America’s Conservation Enhancement Act will reauthorize or establish several important government wildlife conservation programs.  

WASHINGTON, D.C. — U.S. Senators John Barrasso (R-WY) and Tom Carper (D-DE) released the following statement on the president’s signing of S. 3051, America’s Conservation Enhancement (ACE) Act, into law. 

Barrasso and Carper serve as chairman and ranking member of the Senate Committee on Environment and Public Works (EPW). 

“President Trump has signed the most significant wildlife conservation and sportsmen’s law in decades,” said Barrasso. “The ACE Act will help protect elk, mule deer, bison and so many more amazing species in Wyoming. The law establishes a task force to address the growing problem of chronic wasting disease. It will compensate ranchers for lost livestock from predator attacks and help combat dangerous invasive species. Conservationists, hunters, anglers, and farmers all agree that the ACE Act is a win for the people of Wyoming and America’s wildlife. It’s a great example of what can be accomplished when Republicans and Democrats work together to get something done.” 

“America’s Conservation Enhancement Act builds on our country’s long legacy of working together to conserve habitats and species,” said Carper. “This collaborative effort between federal agencies, local partners, and various stakeholders demonstrates that inclusive conservation yields lasting results. Now law, the ACE Act will support proven efforts to preserve important ecosystems in our country and promote innovative ways of addressing growing threats like invasive species and wildlife diseases. It is proof that progress to protect our planet and all of its creatures is possible.” 

The ACE Act helps conserve wildlife and wildlife habitat, including by reauthorizing the North American Wetlands Conservation Act and the National Fish and Wildlife Foundation Establishment Act. It also addresses the threats of emerging wildlife diseases like Chronic Wasting Disease, protects livestock from predators, and combats invasive species. The legislation has received support from a broad group of stakeholders. 

The ACE Act will:

  • Reauthorize the North American Wetlands Conservation Act until 2025;
  • Reauthorize the National Fish and Wildlife Foundation Act until 2025;
  • Reauthorize the Chesapeake Bay Program until 2025;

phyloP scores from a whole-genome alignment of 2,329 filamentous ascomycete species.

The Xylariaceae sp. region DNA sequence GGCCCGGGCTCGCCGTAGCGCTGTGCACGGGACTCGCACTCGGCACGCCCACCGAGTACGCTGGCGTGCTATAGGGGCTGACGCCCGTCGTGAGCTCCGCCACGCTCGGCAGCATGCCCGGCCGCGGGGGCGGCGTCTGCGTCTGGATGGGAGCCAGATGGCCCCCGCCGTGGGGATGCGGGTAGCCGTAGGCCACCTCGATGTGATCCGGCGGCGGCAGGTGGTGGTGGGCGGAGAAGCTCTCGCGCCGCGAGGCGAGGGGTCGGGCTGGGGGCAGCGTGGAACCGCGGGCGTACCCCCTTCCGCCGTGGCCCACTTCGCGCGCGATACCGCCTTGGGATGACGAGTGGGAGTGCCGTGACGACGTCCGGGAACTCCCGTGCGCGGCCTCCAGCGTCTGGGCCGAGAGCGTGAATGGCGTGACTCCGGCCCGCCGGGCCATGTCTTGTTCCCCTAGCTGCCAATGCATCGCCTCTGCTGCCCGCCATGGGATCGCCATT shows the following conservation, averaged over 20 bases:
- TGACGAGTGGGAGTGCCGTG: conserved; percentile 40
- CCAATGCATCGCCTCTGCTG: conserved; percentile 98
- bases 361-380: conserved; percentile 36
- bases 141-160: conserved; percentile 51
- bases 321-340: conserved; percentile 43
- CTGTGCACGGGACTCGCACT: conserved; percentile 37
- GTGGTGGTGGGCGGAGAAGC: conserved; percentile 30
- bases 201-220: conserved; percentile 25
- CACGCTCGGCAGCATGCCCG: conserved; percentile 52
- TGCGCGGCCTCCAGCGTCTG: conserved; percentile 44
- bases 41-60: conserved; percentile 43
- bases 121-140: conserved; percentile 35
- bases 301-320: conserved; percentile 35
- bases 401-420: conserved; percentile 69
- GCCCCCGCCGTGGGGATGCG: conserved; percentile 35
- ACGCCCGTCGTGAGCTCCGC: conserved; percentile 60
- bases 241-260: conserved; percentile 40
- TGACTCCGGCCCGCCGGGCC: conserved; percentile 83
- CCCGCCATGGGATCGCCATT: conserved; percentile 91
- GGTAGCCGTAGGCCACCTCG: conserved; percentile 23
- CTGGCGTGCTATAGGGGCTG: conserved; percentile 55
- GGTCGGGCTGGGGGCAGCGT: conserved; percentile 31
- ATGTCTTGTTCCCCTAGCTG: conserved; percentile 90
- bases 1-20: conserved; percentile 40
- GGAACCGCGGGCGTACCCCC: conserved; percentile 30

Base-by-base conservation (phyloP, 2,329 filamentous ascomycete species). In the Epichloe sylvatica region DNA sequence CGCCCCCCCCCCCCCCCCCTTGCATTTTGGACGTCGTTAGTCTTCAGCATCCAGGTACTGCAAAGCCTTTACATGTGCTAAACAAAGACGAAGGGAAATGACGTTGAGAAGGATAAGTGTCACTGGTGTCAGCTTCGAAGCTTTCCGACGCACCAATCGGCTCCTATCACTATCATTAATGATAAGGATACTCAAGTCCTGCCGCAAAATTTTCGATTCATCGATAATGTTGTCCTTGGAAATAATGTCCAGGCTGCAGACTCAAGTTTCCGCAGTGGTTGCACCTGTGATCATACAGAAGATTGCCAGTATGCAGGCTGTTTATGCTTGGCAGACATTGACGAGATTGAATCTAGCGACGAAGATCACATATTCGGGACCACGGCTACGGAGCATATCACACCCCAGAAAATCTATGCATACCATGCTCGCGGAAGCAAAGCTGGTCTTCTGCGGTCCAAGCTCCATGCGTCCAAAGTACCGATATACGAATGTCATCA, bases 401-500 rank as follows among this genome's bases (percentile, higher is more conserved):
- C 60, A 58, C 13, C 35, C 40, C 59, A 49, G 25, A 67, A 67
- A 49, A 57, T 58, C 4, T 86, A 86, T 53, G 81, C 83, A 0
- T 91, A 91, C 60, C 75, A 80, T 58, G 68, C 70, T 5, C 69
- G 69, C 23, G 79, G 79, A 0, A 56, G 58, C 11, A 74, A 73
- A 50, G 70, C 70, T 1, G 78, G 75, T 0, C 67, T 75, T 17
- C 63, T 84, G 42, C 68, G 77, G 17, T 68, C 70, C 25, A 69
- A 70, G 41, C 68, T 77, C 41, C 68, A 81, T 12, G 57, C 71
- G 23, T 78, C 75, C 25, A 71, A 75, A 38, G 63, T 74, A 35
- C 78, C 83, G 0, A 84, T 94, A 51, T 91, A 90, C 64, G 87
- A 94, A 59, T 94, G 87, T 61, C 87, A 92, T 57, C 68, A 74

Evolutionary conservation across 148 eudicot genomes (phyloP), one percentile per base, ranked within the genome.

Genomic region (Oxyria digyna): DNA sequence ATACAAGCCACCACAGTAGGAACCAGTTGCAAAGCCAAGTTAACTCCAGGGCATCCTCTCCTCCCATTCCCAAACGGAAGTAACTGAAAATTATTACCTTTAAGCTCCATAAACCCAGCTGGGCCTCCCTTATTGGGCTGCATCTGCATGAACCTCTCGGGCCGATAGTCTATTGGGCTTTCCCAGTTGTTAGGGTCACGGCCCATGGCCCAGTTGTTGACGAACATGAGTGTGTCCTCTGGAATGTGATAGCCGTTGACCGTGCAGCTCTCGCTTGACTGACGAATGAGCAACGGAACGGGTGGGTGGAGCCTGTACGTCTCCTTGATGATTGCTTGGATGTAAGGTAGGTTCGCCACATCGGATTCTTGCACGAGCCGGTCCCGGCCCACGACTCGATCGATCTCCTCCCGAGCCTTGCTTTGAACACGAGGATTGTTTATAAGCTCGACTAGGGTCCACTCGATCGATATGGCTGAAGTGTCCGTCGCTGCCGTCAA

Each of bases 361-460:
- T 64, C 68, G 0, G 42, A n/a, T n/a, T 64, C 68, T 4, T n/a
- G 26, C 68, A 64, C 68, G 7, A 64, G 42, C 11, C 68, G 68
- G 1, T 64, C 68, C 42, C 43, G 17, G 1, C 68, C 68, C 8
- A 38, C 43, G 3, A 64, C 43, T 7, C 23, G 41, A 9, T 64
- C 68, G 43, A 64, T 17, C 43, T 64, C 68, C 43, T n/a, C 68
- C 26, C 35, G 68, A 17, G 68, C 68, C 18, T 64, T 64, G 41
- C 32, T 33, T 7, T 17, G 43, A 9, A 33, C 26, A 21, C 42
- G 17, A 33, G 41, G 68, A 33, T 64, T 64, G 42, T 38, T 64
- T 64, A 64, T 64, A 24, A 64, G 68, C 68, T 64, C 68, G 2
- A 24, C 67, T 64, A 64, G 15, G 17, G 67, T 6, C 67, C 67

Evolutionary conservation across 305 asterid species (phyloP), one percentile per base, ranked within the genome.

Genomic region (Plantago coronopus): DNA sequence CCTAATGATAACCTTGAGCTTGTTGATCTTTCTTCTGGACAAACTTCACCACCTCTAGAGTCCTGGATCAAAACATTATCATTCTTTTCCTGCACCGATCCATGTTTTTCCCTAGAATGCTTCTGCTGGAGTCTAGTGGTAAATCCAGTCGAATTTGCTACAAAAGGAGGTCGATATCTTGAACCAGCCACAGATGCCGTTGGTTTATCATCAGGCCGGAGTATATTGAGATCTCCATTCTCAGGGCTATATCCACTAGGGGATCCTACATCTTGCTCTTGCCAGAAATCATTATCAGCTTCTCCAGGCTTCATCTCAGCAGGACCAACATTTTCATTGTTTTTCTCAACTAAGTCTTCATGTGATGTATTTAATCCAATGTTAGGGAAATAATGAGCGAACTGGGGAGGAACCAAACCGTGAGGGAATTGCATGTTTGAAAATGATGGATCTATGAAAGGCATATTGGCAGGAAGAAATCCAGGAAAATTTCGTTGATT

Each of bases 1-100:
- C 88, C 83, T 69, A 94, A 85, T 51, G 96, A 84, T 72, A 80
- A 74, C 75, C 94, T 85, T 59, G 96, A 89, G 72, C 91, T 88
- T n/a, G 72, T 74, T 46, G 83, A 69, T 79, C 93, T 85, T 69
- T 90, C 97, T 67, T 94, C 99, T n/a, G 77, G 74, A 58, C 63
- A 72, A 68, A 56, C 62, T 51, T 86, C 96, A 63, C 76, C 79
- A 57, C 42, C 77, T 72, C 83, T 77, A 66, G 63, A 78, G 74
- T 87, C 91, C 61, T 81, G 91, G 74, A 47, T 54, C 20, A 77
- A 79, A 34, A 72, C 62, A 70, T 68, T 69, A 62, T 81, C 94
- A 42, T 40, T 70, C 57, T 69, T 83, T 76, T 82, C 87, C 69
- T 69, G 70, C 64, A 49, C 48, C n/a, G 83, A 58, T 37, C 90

• Reauthorize the Chesapeake Bay Gateways and Watertrails network and the Chesapeake Bay Gateways Grants Assistance Program until 2025;
  • Commission a study by the National Academy of Sciences regarding the pathways and mechanisms of the transmission of chronic wasting disease (CWD) in the United States;
  • Establish a CWD task force to develop an interstate action plan for state and federal cooperation relating to the disease;
  • Establish a program to provide grants to states and Indian tribes to compensate livestock producers for losses due to predation by federally protected species such as wolves or grizzly bears;
  • Establish a Theodore Roosevelt Genius Prize for technological innovation to reduce –human-predator conflict using non-lethal means;
  • Authorize funds to combat the threat of invasive species;
  • Authorize the director of the U.S. Fish and Wildlife Service to issue depredation permits to livestock producers to allow for the taking of black vultures or common ravens under specified circumstances during calving or lambing season; and
  • Encourage partnerships among public agencies and other interested parties for promoting fish conservation. 

Background Information: 

On September 16, 2020, the ACE Act passed the Senate unanimously in the form of a substitute amendment that was negotiated with the House of Representatives. 

On January 9, 2020, the ACE Act initially passed the Senate. 

On December 17, 2019, the EPW Committee unanimously passed the ACE Act at a business meeting. 

On December 12, 2019, Barrasso and Carper introduced the ACE Act. Senators Kevin Cramer (R-ND), Ben Cardin (D-MD), Shelley Moore Capito (R-WV), Chris Van Hollen (D-MD), Jim Inhofe (R-OK), John Boozman (R-AR), Tammy Duckworth (D-IL), and Martin Heinrich (D-NM) are cosponsors of the bill.